Did you know that Mars, a leading global chocolate company, cannot guarantee that their chocolate is ‘traffik free’?
FACT: the ILO (International Labour Organisation) state it is highly likely slave labour is used in Mars’s cocoa production chain.
FACT: a significant proportion of these slaves are trafficked children.
35% of the world’s cocoa comes from the Ivory Coast, a nation in West Africa. Research supported by the ILO suggests that in the Ivory Coast alone there are at least 200,000 children working in slave conditions on cocoa farms. Thousands of these children have been trafficked into the Ivory Coast, originally from neighbouring countries such as Mali, Togo and Burkina Faso.
Children working on these farms are forced to do dangerous tasks. They spray pesticide onto cocoa plants without protective clothing. They carry sacks that are excessively heavy and use machetes without supervision or guidance.
Children are severely undernourished and overworked. They are separated from their families by force. They are denied education.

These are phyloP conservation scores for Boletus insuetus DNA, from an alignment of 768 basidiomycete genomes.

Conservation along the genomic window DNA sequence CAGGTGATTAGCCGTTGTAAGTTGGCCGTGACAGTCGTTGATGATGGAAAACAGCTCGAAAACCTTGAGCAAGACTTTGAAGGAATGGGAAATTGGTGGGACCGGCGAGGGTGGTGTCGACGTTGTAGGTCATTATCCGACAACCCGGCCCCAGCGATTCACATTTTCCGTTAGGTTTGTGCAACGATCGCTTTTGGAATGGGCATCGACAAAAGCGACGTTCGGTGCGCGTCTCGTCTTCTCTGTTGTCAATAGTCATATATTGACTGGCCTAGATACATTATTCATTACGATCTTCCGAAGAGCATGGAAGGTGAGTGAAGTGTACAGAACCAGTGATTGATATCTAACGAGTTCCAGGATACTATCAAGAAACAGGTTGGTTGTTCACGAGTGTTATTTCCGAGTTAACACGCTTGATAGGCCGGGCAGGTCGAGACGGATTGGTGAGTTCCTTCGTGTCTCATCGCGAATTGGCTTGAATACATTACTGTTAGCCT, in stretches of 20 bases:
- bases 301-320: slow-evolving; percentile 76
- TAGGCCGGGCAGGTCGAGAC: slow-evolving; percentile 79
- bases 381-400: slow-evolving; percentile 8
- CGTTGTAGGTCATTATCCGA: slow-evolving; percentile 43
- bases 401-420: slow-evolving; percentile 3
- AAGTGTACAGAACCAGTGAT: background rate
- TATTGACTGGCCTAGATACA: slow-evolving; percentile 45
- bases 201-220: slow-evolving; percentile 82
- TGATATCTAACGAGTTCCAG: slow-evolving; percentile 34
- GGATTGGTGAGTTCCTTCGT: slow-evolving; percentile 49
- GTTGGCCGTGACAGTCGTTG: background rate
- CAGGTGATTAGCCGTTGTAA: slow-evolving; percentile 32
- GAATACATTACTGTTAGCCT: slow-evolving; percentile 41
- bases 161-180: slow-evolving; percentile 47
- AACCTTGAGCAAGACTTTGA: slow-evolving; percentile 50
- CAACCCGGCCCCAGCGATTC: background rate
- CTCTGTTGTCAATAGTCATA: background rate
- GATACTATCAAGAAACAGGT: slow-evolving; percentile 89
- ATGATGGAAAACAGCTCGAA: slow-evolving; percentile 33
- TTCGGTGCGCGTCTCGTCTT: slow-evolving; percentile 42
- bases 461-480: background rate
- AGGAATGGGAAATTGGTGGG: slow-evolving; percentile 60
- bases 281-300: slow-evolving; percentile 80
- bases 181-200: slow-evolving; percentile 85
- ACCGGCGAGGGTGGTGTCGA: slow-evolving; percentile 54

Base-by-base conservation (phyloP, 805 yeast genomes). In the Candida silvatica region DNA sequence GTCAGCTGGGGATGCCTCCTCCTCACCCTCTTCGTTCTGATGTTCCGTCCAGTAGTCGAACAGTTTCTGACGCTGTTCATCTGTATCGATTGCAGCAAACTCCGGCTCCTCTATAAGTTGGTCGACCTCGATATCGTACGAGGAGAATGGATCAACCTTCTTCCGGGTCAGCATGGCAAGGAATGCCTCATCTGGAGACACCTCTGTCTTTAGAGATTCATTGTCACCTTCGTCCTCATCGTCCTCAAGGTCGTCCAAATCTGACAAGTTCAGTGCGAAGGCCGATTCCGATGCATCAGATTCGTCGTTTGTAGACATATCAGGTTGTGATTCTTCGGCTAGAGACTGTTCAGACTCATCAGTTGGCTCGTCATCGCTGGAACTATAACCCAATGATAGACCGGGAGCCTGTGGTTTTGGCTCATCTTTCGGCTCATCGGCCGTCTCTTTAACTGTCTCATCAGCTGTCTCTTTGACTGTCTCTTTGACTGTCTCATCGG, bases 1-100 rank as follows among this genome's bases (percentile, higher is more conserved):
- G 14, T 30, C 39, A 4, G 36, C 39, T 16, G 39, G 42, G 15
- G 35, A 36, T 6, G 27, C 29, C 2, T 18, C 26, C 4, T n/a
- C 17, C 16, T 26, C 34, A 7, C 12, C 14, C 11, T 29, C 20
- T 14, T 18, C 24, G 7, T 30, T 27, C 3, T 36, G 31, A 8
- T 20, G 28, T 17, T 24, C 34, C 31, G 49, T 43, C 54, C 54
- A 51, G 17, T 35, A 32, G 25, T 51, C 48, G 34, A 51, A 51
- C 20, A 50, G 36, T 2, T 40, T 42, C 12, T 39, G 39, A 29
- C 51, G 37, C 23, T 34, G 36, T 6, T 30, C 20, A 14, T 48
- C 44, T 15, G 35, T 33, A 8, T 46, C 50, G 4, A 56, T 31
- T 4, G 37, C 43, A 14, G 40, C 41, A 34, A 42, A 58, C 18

According to Mars, there is no way to trace the origins of their cocoa beans. This is because they are bought from middle-men who buy their beans from different farms.
Can Mars really claim ignorance of this situation?
The answer is clearly NO.
Mars is powerful and rich enough to dictate the terms on which it buys cocoa beans and has the money to check farming conditions and pay a better price for their beans.
It is difficult to understand why chocolate companies haven’t really tried to eradicate the worst forms of chid labour. Perhaps these companies are trying to keep the cost of chocolate low for their consumer, or to increase profits? Either way, this situation is not good enough.
Mars is losing its credibility, especially in the face of Cadbury’s recent decision to make Dairy Milk (the UK’s favourite chocolate bar) a fairtrade product by the end of summer 2009.
If Cadbury can do it, why not Mars? What planet is Mars on?